Those same cacegories char rhe government has created to granr nghts to
whac they have concepcualised as minoriries, pose a serious limit to full c~rizenship in rerms of how we perceive, imagine and act upon sexual, racial,
ethn ic, class and gender represencacions char accompany rheir interprerarion. Modern conceprions of cirizenship, ried up wich various forms of
dernocratic universalism, cend ro demand a homogenous people wich a standardised package of righcs (Appadurai 2003, 339). An immigrant's culcural
practices, despire persecurion and concradicrory discourse regardi~g rhe~r
rights, are key to further underscanding rhe engagemenc of each diasporic
communiry in whac are usually double tracked polirics: rhose of rheir horneland and rhose of cheir currenc residence. In rerrns of culrural pracrices,
food is scrongly arcached ro che creacion,developmenr
and reificatio n of

Spain, cf Camacho and Hernndez

nacional idenri ries.

226

Nostalgia, Food and Belonging: Ecuadorians in New York Ciry

Maria Arndia Vireri

Ecuador.

Parallel ro this campaign,

local investrnenr,
foreign

producrion

irnports

in an attempt

ness" for traditionallocal

President

Correa's current

and consumption

by applying

creare a sense of pride and "Ecuadorian-

[Q

foods. In the words of my coLleague Barbara

upon

their falsiry/genuineness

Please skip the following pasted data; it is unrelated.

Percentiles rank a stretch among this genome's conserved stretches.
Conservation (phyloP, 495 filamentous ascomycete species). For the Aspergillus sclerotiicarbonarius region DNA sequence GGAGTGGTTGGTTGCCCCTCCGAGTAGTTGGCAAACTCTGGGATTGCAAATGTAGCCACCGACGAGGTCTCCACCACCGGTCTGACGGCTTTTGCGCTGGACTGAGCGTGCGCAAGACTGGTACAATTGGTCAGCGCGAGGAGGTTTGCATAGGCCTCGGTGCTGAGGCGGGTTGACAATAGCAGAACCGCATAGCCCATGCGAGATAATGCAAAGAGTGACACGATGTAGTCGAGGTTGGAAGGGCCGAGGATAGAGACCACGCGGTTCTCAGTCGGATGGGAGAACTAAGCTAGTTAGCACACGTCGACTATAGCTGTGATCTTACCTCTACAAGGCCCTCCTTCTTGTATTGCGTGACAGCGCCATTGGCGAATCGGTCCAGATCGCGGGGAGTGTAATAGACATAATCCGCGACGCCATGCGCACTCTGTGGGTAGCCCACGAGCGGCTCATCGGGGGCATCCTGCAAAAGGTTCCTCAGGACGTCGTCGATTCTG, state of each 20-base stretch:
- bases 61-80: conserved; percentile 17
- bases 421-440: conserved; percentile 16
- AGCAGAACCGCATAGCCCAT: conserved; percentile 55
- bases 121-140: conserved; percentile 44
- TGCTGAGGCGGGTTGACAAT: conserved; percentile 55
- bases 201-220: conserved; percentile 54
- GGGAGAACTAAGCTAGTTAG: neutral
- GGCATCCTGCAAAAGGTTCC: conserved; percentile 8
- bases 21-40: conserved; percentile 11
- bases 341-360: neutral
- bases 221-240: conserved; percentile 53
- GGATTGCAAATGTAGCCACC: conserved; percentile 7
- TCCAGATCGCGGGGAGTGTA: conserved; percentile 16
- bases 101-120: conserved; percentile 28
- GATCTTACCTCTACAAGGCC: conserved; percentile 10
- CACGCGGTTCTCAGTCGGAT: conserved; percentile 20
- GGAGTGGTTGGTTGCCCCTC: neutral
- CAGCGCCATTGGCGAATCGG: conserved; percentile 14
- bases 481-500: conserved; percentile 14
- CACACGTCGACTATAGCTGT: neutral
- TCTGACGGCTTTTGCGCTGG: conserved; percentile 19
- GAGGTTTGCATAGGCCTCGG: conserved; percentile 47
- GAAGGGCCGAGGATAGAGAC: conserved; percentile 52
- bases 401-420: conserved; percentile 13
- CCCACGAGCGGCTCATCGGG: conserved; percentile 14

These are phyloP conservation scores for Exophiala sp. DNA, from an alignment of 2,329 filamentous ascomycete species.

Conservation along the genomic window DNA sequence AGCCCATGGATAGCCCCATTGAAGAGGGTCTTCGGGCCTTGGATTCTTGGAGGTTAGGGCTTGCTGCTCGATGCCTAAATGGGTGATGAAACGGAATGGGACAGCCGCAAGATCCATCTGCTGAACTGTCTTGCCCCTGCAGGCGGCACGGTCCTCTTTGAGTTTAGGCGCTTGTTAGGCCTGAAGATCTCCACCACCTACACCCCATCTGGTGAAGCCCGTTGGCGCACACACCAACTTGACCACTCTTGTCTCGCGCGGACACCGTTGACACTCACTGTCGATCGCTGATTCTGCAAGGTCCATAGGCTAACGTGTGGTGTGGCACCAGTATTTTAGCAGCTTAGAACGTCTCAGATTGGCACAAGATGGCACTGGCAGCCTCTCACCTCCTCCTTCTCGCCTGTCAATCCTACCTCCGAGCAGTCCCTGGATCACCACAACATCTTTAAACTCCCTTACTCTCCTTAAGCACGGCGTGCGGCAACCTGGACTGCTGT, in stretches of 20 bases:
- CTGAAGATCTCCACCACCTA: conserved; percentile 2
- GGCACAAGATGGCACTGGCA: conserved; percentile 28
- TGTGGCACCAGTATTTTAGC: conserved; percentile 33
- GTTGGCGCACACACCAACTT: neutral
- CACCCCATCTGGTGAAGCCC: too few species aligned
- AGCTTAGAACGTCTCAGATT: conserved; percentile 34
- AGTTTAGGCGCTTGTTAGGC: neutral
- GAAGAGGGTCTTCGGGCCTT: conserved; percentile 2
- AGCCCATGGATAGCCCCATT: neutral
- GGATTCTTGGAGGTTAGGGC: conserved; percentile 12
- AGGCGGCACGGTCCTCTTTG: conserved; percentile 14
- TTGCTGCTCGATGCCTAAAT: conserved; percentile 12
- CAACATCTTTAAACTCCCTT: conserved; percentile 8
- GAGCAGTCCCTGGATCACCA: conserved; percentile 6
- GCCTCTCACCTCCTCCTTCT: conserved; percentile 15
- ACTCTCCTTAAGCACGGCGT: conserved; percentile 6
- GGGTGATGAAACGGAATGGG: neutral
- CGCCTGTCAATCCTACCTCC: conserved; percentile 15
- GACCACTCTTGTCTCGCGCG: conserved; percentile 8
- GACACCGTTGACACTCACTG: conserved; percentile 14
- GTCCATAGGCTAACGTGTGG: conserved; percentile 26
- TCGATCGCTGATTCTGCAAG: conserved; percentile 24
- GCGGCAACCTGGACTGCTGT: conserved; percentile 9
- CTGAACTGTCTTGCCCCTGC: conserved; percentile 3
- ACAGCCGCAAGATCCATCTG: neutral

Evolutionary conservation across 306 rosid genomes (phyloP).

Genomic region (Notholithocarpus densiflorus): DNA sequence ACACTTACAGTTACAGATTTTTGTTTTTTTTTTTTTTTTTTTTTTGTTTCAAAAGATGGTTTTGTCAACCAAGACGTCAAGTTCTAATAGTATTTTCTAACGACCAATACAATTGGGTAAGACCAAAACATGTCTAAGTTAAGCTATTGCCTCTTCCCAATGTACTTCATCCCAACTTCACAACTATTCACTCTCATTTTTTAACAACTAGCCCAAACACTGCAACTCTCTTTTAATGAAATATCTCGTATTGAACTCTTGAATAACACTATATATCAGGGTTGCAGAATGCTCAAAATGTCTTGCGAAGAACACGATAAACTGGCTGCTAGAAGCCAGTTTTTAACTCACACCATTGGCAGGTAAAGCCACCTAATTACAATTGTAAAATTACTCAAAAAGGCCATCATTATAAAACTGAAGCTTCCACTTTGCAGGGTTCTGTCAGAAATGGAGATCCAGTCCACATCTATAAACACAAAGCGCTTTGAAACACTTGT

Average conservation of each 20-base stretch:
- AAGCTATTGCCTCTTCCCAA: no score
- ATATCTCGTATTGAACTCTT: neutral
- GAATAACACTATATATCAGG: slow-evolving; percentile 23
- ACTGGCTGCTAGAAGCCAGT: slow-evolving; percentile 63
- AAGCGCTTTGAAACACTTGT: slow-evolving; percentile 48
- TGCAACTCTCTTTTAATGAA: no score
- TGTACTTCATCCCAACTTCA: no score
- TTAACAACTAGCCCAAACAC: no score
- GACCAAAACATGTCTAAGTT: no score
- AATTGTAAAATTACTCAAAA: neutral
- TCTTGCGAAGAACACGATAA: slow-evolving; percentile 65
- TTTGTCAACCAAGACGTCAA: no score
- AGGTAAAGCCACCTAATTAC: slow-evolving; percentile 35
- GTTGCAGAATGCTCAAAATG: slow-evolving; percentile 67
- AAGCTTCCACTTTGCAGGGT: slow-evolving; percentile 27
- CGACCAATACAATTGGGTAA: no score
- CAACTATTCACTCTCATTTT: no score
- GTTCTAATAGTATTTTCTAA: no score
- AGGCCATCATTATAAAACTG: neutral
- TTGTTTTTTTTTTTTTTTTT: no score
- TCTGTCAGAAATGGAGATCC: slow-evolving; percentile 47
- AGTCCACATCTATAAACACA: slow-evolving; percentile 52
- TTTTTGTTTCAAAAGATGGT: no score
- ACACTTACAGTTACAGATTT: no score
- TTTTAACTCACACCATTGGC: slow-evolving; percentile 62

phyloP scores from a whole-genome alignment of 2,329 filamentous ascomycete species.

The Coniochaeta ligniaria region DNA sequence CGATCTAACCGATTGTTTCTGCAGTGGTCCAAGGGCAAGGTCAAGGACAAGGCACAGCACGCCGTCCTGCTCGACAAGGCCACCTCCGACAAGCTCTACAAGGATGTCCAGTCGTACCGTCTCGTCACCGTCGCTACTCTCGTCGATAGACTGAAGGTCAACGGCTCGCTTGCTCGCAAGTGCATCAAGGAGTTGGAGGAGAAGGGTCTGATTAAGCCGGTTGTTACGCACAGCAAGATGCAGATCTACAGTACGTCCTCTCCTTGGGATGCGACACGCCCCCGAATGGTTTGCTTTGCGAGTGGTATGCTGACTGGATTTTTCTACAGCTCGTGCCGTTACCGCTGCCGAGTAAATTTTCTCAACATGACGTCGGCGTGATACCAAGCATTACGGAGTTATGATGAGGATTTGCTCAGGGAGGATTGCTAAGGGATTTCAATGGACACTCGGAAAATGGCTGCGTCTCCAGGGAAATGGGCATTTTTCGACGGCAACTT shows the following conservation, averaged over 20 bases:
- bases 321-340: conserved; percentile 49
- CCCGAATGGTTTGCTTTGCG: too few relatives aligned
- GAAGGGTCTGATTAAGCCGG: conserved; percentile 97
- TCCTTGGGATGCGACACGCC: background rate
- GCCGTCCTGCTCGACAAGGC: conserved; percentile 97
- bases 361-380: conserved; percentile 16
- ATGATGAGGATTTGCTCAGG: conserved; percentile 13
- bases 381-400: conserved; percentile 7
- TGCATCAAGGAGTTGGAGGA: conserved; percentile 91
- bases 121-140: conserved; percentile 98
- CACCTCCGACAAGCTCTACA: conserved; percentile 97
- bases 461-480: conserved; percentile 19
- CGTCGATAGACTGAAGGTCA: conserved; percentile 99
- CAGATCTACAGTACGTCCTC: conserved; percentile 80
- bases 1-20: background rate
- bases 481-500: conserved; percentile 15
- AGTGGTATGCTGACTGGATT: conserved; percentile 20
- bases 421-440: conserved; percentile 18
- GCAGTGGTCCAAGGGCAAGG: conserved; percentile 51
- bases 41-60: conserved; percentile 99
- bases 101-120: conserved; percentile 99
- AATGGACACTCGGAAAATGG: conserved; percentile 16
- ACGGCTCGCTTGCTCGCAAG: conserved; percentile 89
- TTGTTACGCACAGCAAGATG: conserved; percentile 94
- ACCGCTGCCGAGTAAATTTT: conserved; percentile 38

rhis framework,

Wimin

rhesia defined

Gr-

(2001, 13) "rhe massive exodus ofEcuadorians,


Azuayos in
( ... ) obeys rhe forces of a global finance economy as much as ir

as food's memory

ences from differenr

sensory

erhnography

particular,

of food as part of idenriry

at the individual

level", The author

and gendered shifr in the geopolirical orientation


the U.S. and more recendy, to Spain.?
Ir's a challenge

ro quantiy

NYC area considering

borh rhe general

of Ecuadorian

me exact number

that a large majoriry

addresses

emigrants

of Ecuadorians

Fooo ANo

NOSTALGIA,

before, during

niry in this locarion


rhree monrhs
lowing

is a very mobile popularion

ro avoid being discovered

Colombia"

over currency

to include

a foreign

home at least every

by the immigrarion

coincides

milirary

authoriries.

and interviews

wirh

the expansion

base on the counrry's

rhe building project for a new trans-Andean


now directed rowards Europe.
My inicial observations

commuFol-

(2001, 9) research work in Azuay, Ecuador's

Grnenfelder-Elliker's

loss of sovereignry

changing

oil pipeline,
were conducred

of "Plan

Pacific Coasr,

and a mass exodus


mosdy

the significance
when migranrs

IOENTITY(IES)